There is simply no doubt there is alot of inflation. But, some inflation is to be expected. Abnormal inflation is caused by input costs that are likely unsustainable. So, fighting the inflation ghost could result in creating a deflationary mess across every asset class from equities, houses, commodities, etc. When commodities crumble, or collapse, the equity markets will likely go with it as they did in every other commodity bubble thus causing a behavioral shift in the consumer. It is self fulfilling and will cause a slow down as the consumer experiences a WWF Smackdown of a housing mess, their 401Ks crumbling, higher property taxes, higher credit interest and jobs cratering in the housing related sectors soon to be followed by job losses in other sectors as the dominos fall. This may not happen but it surely has a higher odds of happening if they keep chasing the commodity inflation ghost by raising rates more and more. We already are likely on the precipice of a consumer shutting down.

  12. The Nattering Naybob commented on May 17


    Good read my man and keep pushing against the “benign” inflation BS.

    The “real” inflation rate can be measured in two actual “guvmint” stats.

    1. The CPI-U or CPI-W

    2. The PCE Table 8: PCE Price Index Quarterly % change YOY.

    Both are SMOKIN at 11.5% to 12% annual. Its all there in black and white, just one problem, people are so poor, they can’t even pay attention…. rim shot…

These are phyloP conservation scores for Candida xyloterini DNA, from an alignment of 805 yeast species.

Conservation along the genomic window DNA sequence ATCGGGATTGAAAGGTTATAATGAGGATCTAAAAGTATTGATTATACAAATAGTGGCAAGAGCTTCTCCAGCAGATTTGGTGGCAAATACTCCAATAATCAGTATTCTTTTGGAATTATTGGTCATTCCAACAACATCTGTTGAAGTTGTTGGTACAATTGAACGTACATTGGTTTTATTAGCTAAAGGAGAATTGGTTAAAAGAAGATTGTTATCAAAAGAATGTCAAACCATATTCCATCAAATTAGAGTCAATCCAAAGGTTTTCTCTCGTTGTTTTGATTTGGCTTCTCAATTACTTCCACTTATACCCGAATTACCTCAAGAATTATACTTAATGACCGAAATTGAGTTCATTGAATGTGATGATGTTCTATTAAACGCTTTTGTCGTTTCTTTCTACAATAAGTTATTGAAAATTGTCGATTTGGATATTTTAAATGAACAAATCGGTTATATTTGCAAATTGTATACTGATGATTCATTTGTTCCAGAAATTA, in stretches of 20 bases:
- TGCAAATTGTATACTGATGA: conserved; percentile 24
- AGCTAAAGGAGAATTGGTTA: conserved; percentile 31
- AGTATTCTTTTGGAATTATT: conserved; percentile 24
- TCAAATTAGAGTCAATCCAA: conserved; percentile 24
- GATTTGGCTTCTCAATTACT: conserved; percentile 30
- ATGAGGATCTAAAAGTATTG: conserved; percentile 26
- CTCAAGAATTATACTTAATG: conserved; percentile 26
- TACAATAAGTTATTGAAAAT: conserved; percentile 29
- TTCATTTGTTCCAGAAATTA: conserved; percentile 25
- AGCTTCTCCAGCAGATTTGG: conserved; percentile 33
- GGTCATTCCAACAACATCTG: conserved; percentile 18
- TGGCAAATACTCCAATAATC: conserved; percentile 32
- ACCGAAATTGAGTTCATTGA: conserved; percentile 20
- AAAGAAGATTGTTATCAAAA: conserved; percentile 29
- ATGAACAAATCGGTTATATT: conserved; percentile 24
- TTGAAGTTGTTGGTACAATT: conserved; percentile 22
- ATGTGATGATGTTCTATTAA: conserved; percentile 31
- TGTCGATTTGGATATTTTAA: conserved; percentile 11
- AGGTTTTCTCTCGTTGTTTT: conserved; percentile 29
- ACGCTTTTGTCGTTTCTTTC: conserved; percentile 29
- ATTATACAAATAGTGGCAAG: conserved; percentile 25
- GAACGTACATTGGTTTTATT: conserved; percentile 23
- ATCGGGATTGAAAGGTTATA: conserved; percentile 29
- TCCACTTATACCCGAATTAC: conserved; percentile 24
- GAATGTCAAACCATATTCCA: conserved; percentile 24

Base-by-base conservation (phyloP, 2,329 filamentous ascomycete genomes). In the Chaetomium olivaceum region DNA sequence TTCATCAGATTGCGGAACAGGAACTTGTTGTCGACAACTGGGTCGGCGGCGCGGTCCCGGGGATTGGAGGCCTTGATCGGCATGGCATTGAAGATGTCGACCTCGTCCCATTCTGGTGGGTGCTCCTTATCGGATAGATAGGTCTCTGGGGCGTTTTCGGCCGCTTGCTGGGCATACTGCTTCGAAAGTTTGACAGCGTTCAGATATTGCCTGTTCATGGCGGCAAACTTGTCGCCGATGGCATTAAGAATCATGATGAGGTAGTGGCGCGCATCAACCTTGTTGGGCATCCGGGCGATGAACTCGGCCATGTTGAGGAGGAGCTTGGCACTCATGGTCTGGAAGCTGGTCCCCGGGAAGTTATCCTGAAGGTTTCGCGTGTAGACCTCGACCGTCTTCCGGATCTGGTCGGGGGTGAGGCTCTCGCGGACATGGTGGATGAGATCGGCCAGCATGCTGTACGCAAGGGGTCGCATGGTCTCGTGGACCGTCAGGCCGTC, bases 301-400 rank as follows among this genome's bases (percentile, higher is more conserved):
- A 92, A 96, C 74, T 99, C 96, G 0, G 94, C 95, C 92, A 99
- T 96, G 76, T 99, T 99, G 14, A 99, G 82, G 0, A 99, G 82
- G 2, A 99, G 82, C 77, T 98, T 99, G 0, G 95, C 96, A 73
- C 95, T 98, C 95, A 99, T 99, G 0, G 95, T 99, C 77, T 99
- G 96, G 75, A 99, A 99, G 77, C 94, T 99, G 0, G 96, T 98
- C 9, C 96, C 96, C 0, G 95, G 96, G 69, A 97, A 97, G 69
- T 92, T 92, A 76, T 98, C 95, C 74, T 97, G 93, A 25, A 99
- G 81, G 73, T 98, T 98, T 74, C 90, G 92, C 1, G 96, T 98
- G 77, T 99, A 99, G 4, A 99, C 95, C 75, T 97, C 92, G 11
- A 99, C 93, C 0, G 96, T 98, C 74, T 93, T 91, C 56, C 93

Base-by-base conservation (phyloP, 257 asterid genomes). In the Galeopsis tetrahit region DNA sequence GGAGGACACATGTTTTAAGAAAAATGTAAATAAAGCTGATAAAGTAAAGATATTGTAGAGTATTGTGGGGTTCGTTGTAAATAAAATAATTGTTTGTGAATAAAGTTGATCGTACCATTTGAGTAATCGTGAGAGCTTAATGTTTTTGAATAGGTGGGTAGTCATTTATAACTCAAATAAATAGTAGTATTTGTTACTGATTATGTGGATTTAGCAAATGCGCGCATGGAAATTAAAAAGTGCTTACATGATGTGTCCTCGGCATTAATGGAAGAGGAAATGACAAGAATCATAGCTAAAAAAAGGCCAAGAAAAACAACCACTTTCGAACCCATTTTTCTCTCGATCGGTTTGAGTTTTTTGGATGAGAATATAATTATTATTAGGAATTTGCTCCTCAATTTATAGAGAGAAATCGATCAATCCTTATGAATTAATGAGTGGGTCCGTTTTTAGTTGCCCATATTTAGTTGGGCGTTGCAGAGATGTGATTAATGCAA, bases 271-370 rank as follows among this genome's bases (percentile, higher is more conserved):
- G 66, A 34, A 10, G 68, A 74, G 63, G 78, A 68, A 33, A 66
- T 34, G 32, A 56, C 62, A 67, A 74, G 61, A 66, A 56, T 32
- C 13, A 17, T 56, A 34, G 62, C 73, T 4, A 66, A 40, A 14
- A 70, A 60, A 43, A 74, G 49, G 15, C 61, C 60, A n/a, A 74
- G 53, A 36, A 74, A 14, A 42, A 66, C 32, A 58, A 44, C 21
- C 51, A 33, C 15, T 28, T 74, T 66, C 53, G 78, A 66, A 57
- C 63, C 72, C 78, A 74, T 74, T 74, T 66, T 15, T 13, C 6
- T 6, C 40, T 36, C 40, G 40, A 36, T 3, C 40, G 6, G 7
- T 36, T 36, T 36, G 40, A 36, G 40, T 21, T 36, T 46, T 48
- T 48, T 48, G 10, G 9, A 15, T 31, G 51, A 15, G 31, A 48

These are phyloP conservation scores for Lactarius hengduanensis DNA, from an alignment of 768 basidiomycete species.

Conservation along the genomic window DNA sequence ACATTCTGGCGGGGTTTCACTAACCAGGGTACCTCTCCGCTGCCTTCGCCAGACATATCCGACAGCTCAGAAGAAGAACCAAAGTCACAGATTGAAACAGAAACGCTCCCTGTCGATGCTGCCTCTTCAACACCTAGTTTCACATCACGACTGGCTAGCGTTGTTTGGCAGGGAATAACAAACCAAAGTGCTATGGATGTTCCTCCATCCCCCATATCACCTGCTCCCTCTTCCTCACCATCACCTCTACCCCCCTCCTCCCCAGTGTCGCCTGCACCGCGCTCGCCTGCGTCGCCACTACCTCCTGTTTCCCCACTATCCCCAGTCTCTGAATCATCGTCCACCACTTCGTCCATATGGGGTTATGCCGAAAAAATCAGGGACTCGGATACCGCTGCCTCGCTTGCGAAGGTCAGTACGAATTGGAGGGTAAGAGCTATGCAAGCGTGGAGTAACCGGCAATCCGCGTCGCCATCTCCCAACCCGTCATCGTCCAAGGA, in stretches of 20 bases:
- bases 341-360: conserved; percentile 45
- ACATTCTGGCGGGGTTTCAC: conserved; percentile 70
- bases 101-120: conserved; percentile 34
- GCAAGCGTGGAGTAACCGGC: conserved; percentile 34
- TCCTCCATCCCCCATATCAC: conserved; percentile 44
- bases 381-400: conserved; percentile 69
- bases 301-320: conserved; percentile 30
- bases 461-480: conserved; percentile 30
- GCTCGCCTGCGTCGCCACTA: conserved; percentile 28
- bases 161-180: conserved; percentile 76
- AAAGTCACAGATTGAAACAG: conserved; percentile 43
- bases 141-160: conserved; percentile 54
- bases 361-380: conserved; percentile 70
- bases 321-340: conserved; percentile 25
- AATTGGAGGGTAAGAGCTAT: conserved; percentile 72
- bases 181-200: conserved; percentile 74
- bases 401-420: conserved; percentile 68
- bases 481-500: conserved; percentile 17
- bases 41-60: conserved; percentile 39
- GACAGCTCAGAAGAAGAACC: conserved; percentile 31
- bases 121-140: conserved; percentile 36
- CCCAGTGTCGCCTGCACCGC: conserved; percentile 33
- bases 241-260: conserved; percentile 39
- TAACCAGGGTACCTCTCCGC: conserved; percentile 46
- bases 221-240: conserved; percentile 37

Keep fighting the good fight.

  13. jkw commented on May 17

    Who sets the margin requirements on futures? Is it the SEC, the exchange, or some other group?

    As far as I can tell, margins are currently set so that you will get a margin call before anybody else loses money as a result of you not being able to cover your obligations. For an exchange, that is the most reasonable level to set them at. Even the SEC probably has little incentive to set them higher than that.

    Some other group needs to be given the authority to do something about speculative excesses. Someone who has an interest in keeping the economy stable and doesn’t care how badly they hurt speculators. The federal reserve is one possibility, but maybe there is a better group to give that authority to.

  14. howard commented on May 17

    econjohn, jkw: the notion in the cpi is that your “cost” of housing is the rental equivalent for the property you own. everything else, as far as the cpi is concerned, is investment (or speculation).

    ergo, the cpi has benefitted in recent years from this approach (which is not new, and to which i am not attributing suspicious motives). however, a variety of anecdotal evidence (basically, newspaper reports of rising rents) suggest to me that even as the housing market cools some, the rental market will be heating up a little, and therefore the cpi will get a further unexpected goose….

  15. D. commented on May 17

    Well 6 months ago my MIL confirmed there was inflation. Her husband has been giving her a weekly allowance forever. It’s been the same amount forever. But in the last year she hasn’t been able to keep some cash for herself like she used to. And her shopping list hasn’t changed.